I See London, I See France: Lululemon Wears Crisis Well
As brand crises go, Lululemon’s yoga-pant recall isn’t on the scale of toxic lead pant in cribs, let’s say, or failing brakes. But in addition to giving Internet wits plenty to work with in the last news cycle, the fiasco is also creating quite a stir at the Vancouver, Canada-based company. The company has lowered its sales forecast for the quarter: Where it had been tracking an 11% same-store sales gain for the quarter, it now expects those increases to just 5 to 8%. Its stock has fallen, too, and now, its manufacturing partners are yelping that they’ve been wrongly accused.
But crisis-management experts say the brand is wearing its 15 minutes well -- using it as an opportunity to speak frankly to customers, and even give them plenty of detail about how those pricey, coveted yoga britches are made.
“Every crisis is its own animal,” crisis-management expert Eric Dezenhall tells Marketing Daily. “It’s not like there is one playbook. The fact that the company is recalling and refunding is a good thing. This is a company with tremendous goodwill.”
In addition to a lengthy FAQ on its website, Lululemon’s blog is assuring customers that their money will be refunded and that, eventually, they will have quality replacement pants available. “The materials used in construction were the same but the coverage was not, resulting in increased sheerness,” it says. “We want you to Down Dog and Crow with confidence and we felt these pants didn't measure up. We are committed to making things right so if you purchased product from our store or on our website and you think it is too sheer, we welcome you to return it for a full refund or exchange.”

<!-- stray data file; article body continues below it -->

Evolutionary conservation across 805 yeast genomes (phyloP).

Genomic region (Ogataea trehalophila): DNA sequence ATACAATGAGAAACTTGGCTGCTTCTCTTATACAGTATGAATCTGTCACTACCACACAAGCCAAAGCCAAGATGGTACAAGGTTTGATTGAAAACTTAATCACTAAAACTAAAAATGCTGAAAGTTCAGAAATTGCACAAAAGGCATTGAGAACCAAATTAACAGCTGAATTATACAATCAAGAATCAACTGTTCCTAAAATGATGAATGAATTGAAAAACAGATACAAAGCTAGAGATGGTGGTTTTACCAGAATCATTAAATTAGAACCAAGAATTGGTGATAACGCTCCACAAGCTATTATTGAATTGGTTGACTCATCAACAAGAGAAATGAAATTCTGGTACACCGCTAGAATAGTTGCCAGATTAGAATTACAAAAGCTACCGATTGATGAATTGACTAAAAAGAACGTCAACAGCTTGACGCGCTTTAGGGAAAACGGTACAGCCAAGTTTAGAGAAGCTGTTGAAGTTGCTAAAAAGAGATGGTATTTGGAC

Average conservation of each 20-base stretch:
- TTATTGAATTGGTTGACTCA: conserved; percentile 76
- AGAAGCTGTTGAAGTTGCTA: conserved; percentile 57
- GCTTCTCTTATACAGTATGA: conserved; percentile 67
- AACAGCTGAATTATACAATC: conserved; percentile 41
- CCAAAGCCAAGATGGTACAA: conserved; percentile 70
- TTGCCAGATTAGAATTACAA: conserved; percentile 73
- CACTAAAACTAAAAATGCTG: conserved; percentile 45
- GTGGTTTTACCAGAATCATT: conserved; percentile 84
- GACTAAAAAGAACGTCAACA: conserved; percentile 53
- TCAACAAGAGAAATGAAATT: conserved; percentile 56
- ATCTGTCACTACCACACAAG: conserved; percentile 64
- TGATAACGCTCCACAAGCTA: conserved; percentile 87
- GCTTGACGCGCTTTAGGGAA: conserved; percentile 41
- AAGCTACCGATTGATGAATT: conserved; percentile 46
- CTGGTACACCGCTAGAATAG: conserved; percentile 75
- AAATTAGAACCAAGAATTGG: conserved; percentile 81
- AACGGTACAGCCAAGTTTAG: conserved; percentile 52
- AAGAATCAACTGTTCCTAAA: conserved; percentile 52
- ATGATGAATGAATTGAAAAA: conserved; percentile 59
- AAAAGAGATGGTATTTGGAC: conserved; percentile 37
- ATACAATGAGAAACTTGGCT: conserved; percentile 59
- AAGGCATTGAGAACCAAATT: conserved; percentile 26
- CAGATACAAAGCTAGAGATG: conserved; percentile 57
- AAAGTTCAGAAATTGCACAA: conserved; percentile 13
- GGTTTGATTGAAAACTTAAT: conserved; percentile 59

And while its hard not to expect a fair amount of web-snarking, because a) no one got hurt and b) see-through yoga pants were probably already on somebody’s wish list, the shortage is no joke for the company. While it sells many types of athletic wear, the black yoga pant is its staple, and the problem affects “17% of all women's bottoms in our stores.” (Go ahead, have fun with that last sentence -- half the Internet already has.) Lululemon was just named the top retail brand in Canada.
But long-term, Dezenhall predicts this will be just a minor hiccup in the brand’s growth. “This is a minor thing, and very fixable. I expect they will come through this just fine.”